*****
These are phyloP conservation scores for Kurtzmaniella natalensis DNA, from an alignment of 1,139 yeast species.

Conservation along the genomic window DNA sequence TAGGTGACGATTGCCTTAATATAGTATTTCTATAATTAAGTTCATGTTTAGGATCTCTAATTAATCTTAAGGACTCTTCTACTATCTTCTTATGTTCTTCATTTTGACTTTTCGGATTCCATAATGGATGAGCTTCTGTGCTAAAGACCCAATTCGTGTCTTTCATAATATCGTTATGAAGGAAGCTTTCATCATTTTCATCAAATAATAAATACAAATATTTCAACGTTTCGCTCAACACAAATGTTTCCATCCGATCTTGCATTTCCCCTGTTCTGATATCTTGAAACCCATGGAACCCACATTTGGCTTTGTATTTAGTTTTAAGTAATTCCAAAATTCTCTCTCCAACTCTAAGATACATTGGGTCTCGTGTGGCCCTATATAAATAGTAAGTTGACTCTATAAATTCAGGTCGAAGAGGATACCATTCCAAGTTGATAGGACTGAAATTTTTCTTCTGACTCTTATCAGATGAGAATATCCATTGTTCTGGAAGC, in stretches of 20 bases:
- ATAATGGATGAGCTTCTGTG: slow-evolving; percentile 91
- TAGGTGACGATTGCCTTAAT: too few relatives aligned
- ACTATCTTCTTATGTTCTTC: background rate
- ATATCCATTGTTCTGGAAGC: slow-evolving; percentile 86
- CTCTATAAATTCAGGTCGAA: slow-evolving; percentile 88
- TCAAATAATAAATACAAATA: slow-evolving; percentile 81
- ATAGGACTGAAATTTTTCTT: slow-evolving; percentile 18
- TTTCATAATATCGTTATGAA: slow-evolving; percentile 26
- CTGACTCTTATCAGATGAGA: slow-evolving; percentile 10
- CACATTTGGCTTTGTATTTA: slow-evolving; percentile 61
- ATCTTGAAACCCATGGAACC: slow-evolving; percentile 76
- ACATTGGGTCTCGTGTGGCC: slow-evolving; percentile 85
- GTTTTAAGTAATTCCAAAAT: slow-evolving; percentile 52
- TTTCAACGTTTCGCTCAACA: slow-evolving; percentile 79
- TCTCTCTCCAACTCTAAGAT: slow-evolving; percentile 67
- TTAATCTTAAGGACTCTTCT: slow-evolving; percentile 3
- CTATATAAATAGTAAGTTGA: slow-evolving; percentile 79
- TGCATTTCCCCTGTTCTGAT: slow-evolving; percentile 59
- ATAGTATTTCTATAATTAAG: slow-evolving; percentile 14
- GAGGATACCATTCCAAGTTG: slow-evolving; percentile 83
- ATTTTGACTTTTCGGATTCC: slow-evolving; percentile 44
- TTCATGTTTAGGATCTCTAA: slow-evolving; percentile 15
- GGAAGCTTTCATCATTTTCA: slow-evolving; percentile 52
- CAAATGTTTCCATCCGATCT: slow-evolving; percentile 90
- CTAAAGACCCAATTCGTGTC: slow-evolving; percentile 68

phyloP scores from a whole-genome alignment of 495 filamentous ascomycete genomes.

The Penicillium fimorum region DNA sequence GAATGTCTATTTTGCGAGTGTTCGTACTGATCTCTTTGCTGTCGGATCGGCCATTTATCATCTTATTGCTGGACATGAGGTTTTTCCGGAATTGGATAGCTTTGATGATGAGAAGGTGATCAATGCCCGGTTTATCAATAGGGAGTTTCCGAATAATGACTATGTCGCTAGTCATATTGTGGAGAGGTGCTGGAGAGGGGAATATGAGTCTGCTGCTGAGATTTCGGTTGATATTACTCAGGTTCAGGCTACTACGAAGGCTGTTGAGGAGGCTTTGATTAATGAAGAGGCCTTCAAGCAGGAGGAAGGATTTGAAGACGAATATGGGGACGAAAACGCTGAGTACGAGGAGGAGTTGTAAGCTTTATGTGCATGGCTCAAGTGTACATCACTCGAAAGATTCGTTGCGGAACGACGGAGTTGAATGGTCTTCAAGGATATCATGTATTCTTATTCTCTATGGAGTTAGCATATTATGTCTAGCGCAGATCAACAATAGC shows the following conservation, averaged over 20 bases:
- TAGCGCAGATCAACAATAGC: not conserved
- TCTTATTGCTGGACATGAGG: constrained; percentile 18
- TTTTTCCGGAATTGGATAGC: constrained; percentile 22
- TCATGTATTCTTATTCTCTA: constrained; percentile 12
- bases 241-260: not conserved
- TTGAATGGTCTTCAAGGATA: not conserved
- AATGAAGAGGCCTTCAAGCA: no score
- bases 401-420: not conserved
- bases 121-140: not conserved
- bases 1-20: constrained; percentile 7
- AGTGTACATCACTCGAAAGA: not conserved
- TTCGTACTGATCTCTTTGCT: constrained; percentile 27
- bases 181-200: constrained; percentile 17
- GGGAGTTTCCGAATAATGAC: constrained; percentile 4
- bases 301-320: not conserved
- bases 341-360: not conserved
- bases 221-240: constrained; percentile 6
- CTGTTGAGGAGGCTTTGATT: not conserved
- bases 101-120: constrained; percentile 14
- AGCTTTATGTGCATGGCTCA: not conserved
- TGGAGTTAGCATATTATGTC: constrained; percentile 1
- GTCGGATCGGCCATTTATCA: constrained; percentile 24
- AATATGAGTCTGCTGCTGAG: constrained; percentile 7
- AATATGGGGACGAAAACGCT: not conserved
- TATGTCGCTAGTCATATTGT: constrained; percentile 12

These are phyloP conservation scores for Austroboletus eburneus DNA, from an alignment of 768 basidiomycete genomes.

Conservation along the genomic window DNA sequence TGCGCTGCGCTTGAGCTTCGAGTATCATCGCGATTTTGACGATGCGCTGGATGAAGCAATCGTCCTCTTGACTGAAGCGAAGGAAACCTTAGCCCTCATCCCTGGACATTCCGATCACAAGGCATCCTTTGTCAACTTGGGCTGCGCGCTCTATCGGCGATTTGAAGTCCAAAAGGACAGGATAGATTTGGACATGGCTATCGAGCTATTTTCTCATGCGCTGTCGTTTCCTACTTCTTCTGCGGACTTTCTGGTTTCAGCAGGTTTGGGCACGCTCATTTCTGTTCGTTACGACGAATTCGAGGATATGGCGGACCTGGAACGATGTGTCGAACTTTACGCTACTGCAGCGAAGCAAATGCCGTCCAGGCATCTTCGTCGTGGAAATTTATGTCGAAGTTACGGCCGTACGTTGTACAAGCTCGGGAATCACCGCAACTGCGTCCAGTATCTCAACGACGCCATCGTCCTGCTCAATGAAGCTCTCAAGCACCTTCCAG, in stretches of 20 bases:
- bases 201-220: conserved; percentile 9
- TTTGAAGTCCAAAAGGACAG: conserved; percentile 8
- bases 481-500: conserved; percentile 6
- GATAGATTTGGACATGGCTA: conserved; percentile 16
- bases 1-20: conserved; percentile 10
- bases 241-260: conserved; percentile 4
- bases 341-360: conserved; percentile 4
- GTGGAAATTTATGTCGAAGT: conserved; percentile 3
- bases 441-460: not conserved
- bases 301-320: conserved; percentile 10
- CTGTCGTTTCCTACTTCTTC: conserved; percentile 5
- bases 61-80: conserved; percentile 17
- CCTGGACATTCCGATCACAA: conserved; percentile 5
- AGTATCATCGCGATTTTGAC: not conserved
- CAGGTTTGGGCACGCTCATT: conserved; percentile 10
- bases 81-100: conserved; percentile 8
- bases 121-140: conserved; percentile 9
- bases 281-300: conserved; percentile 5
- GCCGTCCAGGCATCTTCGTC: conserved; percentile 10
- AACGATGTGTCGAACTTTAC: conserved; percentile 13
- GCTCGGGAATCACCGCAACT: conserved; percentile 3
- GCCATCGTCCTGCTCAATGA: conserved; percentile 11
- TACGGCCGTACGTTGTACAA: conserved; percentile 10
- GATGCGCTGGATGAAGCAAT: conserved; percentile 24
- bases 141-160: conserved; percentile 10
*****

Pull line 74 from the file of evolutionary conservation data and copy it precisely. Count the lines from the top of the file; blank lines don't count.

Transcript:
- bases 281-300: conserved; percentile 5